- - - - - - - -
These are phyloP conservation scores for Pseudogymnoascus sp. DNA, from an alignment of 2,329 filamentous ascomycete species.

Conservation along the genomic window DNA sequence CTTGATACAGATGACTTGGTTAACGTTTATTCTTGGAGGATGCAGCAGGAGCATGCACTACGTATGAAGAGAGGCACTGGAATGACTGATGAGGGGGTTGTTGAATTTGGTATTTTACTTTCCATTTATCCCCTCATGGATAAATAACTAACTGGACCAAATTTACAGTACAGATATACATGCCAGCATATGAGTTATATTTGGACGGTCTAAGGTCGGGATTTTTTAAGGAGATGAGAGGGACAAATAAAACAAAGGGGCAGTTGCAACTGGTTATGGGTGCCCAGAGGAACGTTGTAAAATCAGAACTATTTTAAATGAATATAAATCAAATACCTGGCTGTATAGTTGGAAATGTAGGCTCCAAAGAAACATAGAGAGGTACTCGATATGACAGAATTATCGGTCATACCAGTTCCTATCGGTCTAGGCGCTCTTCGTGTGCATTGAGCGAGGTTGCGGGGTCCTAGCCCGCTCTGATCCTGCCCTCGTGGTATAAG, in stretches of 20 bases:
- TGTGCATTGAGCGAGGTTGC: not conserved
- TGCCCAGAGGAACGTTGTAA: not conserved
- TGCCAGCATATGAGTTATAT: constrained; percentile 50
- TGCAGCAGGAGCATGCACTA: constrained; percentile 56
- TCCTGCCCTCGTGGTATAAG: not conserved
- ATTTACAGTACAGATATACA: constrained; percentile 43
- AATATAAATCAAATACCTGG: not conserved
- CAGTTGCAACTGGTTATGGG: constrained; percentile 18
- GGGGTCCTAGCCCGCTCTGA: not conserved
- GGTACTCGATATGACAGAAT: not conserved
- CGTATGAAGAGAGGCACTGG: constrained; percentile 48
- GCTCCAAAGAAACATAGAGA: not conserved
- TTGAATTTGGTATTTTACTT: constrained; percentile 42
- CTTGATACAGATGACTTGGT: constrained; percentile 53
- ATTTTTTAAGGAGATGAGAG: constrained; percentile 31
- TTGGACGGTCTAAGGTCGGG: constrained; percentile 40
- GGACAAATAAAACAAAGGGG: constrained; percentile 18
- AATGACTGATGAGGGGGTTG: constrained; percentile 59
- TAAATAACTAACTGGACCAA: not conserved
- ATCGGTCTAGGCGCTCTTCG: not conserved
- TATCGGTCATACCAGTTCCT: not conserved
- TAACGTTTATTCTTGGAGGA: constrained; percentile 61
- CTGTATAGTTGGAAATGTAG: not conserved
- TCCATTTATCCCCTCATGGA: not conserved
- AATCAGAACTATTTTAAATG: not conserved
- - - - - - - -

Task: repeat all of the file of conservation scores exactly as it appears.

These are phyloP conservation scores for Pseudogymnoascus sp. DNA, from an alignment of 2,329 filamentous ascomycete species.

Conservation along the genomic window DNA sequence CTTGATACAGATGACTTGGTTAACGTTTATTCTTGGAGGATGCAGCAGGAGCATGCACTACGTATGAAGAGAGGCACTGGAATGACTGATGAGGGGGTTGTTGAATTTGGTATTTTACTTTCCATTTATCCCCTCATGGATAAATAACTAACTGGACCAAATTTACAGTACAGATATACATGCCAGCATATGAGTTATATTTGGACGGTCTAAGGTCGGGATTTTTTAAGGAGATGAGAGGGACAAATAAAACAAAGGGGCAGTTGCAACTGGTTATGGGTGCCCAGAGGAACGTTGTAAAATCAGAACTATTTTAAATGAATATAAATCAAATACCTGGCTGTATAGTTGGAAATGTAGGCTCCAAAGAAACATAGAGAGGTACTCGATATGACAGAATTATCGGTCATACCAGTTCCTATCGGTCTAGGCGCTCTTCGTGTGCATTGAGCGAGGTTGCGGGGTCCTAGCCCGCTCTGATCCTGCCCTCGTGGTATAAG, in stretches of 20 bases:
- TGTGCATTGAGCGAGGTTGC: not conserved
- TGCCCAGAGGAACGTTGTAA: not conserved
- TGCCAGCATATGAGTTATAT: constrained; percentile 50
- TGCAGCAGGAGCATGCACTA: constrained; percentile 56
- TCCTGCCCTCGTGGTATAAG: not conserved
- ATTTACAGTACAGATATACA: constrained; percentile 43
- AATATAAATCAAATACCTGG: not conserved
- CAGTTGCAACTGGTTATGGG: constrained; percentile 18
- GGGGTCCTAGCCCGCTCTGA: not conserved
- GGTACTCGATATGACAGAAT: not conserved
- CGTATGAAGAGAGGCACTGG: constrained; percentile 48
- GCTCCAAAGAAACATAGAGA: not conserved
- TTGAATTTGGTATTTTACTT: constrained; percentile 42
- CTTGATACAGATGACTTGGT: constrained; percentile 53
- ATTTTTTAAGGAGATGAGAG: constrained; percentile 31
- TTGGACGGTCTAAGGTCGGG: constrained; percentile 40
- GGACAAATAAAACAAAGGGG: constrained; percentile 18
- AATGACTGATGAGGGGGTTG: constrained; percentile 59
- TAAATAACTAACTGGACCAA: not conserved
- ATCGGTCTAGGCGCTCTTCG: not conserved
- TATCGGTCATACCAGTTCCT: not conserved
- TAACGTTTATTCTTGGAGGA: constrained; percentile 61
- CTGTATAGTTGGAAATGTAG: not conserved
- TCCATTTATCCCCTCATGGA: not conserved
- AATCAGAACTATTTTAAATG: not conserved